Difference between revisions of "2021 AMC 12A Problems/Problem 25"
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<math>\textbf{(A) }5 \qquad \textbf{(B) }6 \qquad \textbf{(C) }7 \qquad \textbf{(D) }8\qquad \textbf{(E) }9</math> | <math>\textbf{(A) }5 \qquad \textbf{(B) }6 \qquad \textbf{(C) }7 \qquad \textbf{(D) }8\qquad \textbf{(E) }9</math> | ||
− | ==Solution 1== | + | ==Solution 1 (Generalization)== |
− | + | We consider the prime factorization of <math>n:</math> <cmath>n=\prod_{i=1}^{k}p_i^{e_i}.</cmath> By the Multiplication Principle, we have <cmath>d(n)=\prod_{i=1}^{k}(e_i+1).</cmath> Now, we rewrite <math>f(n)</math> as <cmath>f(n)=\frac{d(n)}{\sqrt [3]n}=\frac{\prod_{i=1}^{k}(e_i+1)}{\prod_{i=1}^{k}p_i^{e_i/3}}=\prod_{i=1}^{k}\frac{e_i+1}{p_i^{{e_i}/3}}.</cmath> As <math>f(n)>0</math> for all positive integers <math>n,</math> note that <math>f(a)>f(b)</math> if and only if <math>f(a)^3>f(b)^3</math> for all positive integers <math>a</math> and <math>b.</math> So, <math>f(n)</math> is maximized if and only if <cmath>f(n)^3=\prod_{i=1}^{k}\frac{(e_i+1)^3}{p_i^{{e_i}}}</cmath> is maximized. | |
− | For | + | For each independent factor <math>\frac{(e_i+1)^3}{p_i^{e_i}}</math> with a fixed prime <math>p_i,</math> where <math>1\leq i\leq k,</math> the denominator grows faster than the numerator, as exponential functions always grow faster than polynomial functions. Therefore, for each prime <math>p_i</math> with <math>\left(p_1,p_2,p_3,p_4,\ldots\right)=\left(2,3,5,7,\ldots\right),</math> we look for the nonnegative integer <math>e_i</math> such that <math>\frac{(e_i+1)^3}{p_i^{e_i}}</math> is a relative maximum: |
− | <cmath>\begin{array}{ c c c c } | + | <cmath>\begin{array}{c|c|c|c|c} |
− | p_i & e_i & (e_i+1)^3 | + | & & & & \\ [-2.25ex] |
− | \hline\hline | + | \boldsymbol{i} & \boldsymbol{p_i} & \boldsymbol{e_i} & \boldsymbol{\dfrac{(e_i+1)^3}{p_i^{e_i}}} & \textbf{Max?} \\ [2.5ex] |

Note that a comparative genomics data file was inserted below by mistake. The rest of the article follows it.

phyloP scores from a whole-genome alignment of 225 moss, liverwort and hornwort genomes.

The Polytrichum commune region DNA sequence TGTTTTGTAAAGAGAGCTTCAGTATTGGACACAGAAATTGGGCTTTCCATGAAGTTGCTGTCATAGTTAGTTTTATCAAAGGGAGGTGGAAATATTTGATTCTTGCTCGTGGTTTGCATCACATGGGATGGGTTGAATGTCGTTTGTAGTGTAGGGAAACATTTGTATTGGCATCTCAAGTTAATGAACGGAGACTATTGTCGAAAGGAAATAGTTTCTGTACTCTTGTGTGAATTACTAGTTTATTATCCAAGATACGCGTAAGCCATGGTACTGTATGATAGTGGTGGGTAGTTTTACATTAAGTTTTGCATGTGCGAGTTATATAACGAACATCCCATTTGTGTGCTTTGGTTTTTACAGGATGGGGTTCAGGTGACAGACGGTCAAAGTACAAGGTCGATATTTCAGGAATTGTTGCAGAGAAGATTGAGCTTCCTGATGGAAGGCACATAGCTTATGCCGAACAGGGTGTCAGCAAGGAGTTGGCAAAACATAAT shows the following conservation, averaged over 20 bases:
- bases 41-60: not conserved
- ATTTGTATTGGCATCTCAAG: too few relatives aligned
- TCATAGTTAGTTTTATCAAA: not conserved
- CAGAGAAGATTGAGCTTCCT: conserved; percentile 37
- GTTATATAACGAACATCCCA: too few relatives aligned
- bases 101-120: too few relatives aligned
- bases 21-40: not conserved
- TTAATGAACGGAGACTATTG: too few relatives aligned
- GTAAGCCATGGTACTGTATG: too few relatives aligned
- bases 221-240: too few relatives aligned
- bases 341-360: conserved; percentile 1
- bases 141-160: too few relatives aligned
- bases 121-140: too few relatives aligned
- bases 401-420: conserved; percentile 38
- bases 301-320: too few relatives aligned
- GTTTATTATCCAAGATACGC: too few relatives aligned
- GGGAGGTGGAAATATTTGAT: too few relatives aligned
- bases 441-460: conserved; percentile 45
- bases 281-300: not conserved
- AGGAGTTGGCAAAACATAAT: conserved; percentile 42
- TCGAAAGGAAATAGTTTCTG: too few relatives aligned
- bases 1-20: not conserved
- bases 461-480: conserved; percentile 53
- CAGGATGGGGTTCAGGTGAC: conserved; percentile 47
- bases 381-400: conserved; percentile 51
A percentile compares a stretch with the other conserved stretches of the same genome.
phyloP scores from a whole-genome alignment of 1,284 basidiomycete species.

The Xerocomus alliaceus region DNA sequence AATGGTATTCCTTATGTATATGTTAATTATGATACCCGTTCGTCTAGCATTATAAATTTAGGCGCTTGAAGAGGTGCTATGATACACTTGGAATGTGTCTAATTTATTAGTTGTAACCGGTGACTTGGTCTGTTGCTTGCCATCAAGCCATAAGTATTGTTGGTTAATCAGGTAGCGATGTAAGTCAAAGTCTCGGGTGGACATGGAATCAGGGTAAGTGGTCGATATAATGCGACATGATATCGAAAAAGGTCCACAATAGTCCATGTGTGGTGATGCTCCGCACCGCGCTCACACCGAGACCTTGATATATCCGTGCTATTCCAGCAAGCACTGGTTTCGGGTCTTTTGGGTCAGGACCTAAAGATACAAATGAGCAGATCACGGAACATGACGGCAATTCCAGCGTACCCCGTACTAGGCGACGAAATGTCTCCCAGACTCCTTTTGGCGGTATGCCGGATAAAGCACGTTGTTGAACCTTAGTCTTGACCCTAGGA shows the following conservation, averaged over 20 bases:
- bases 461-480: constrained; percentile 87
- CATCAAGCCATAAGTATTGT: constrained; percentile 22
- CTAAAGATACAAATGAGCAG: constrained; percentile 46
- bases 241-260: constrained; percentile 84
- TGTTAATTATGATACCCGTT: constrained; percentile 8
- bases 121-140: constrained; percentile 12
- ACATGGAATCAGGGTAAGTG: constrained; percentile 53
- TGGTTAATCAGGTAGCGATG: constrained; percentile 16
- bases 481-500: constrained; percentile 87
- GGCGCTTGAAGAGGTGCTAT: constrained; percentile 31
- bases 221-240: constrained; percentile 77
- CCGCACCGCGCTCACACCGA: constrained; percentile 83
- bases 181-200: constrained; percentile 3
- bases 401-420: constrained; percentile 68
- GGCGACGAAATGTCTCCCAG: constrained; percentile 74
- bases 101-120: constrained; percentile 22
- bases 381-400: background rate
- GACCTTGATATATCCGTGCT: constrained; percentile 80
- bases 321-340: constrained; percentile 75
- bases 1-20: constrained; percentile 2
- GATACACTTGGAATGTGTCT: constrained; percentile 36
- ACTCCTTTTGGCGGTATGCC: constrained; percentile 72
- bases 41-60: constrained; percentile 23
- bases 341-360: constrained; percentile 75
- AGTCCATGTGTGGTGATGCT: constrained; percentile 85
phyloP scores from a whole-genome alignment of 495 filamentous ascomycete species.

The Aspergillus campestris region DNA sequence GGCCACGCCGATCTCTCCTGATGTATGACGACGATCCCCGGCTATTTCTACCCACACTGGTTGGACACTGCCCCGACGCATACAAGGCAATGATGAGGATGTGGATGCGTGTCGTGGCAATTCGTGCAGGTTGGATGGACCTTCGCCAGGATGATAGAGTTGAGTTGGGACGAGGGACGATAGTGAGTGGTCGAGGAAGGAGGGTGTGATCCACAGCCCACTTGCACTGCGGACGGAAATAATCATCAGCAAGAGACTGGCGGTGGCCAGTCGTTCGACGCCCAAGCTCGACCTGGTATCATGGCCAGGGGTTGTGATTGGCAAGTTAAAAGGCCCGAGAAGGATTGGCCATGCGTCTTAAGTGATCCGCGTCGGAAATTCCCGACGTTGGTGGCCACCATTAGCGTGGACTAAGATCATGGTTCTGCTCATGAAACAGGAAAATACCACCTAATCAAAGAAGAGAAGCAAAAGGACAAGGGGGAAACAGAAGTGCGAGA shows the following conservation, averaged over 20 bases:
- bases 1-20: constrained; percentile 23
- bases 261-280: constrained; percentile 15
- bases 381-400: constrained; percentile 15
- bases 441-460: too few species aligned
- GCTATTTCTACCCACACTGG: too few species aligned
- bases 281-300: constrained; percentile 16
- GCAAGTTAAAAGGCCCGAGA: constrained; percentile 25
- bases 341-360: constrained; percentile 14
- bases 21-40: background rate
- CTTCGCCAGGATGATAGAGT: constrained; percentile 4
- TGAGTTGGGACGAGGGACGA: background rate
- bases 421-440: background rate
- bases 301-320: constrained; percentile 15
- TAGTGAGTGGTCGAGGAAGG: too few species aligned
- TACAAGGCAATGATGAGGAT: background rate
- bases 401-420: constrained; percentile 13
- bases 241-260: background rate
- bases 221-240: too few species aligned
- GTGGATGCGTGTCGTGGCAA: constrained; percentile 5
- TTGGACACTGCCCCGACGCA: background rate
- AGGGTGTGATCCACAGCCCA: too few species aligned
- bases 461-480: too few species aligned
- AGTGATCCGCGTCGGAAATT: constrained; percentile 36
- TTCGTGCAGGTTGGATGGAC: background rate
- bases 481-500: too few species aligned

− | + | \hline\hline | |
− | + | & & & & \\ [-2ex] | |
− | + | 1 & 2 & 0 & 1 & \\ | |
− | + | & & 1 & 4 & \\ | |
− | + | & & 2 & 27/4 &\\ | |
− | \hline | + | & & 3 & 8 & \checkmark\\ |
− | + | & & 4 & 125/16 & \\ [0.5ex] | |
− | + | \hline | |
− | + | & & & & \\ [-2ex] | |
− | + | 2 & 3 & 0 & 1 &\\ | |
− | \hline | + | & & 1 & 8/3 & \\ |
− | + | & & 2 & 3 & \checkmark\\ | |
− | + | & & 3 & 64/27 & \\ [0.5ex] | |
− | + | \hline | |
− | \hline | + | & & & & \\ [-2ex] |
− | + | 3 & 5 & 0 & 1 & \\ | |
− | + | & & 1 & 8/5 & \checkmark\\ | |
− | + | & & 2 & 27/25 & \\ [0.5ex] | |
− | \hline | + | \hline |
− | + | & & & & \\ [-2ex] | |
− | + | 4 & 7 & 0 & 1 & \\ | |
− | \ | + | & & 1 & 8/7 & \checkmark\\ |
− | \ | + | & & 2 & 27/49 & \\ [0.5ex] |
+ | \hline | ||
+ | & & & & \\ [-2ex] | ||
+ | \geq5 & \geq11 & 0 & 1 & \checkmark \\ | ||
+ | & & \geq1 & \leq8/11 & \\ [0.5ex] | ||
\end{array}</cmath> | \end{array}</cmath> | ||
+ | Finally, the positive integer we seek is <math>N=2^3\cdot3^2\cdot5^1\cdot7^1=2520.</math> The sum of its digits is <math>2+5+2+0=\boxed{\textbf{(E) }9}.</math> | ||
− | + | Alternatively, once we notice that <math>3^2</math> is a factor of <math>N,</math> we can conclude that the sum of the digits of <math>N</math> must be a multiple of <math>9.</math> Only choice <math>\textbf{(E)}</math> is possible. | |
− | |||
− | |||
~MRENTHUSIASM | ~MRENTHUSIASM | ||
− | ==Solution 2 (Fast)== | + | ==Solution 2 (Solution 1 but Fewer Notations)== |
+ | The question statement asks for the value of <math>N</math> that maximizes <math>f(N)</math>. Let <math>N</math> start out at <math>1</math>; we will find what factors to multiply <math>N</math> by, in order for <math>N</math> to maximize the function. | ||
+ | |||
+ | First, we will find what power of <math>2</math> to multiply <math>N</math> by. If we multiply <math>N</math> by <math>2^{a}</math>, the numerator of <math>f</math>, <math>d(N)</math>, will multiply by a factor of <math>a+1</math>; this is because the number <math>2^{a}</math> has <math>a+1</math> divisors. The denominator, <math>\sqrt[3]{N}</math>, will simply multiply by <math>\sqrt[3]{2^{a}}</math>. Therefore, the entire function multiplies by a factor of <math>\frac{a+1}{\sqrt[3]{2^{a}}}</math>. We want to find the integer value of <math>a</math> that maximizes this value. By inspection, this is <math>3</math>. Therefore, we multiply <math>N</math> by <math>8</math>; right now, <math>N</math> is <math>8</math>. | ||
+ | |||
+ | Next, we will find what power of <math>3</math> to multiply <math>N</math> by. Similar to the previous step, we wish to find the integer value of <math>a</math> that maximizes <math>\frac{a+1}{\sqrt[3]{3^{a}}}</math>. This value, also by inspection, is <math>2</math>. | ||
+ | |||
+ | We can repeat this step on the rest of the primes to get | ||
+ | <cmath>N = 2^{3} \cdot 3^{2} \cdot 5 \cdot 7</cmath> | ||
+ | but from <math>11</math> on, <math>a=0</math> will maximize the value of the function, so the prime is not a factor in <math>N</math>. | ||
+ | We evaluate <math>N</math> to be <math>2520</math>, so the answer is <math>\boxed{\textbf{(E) }9}</math>. | ||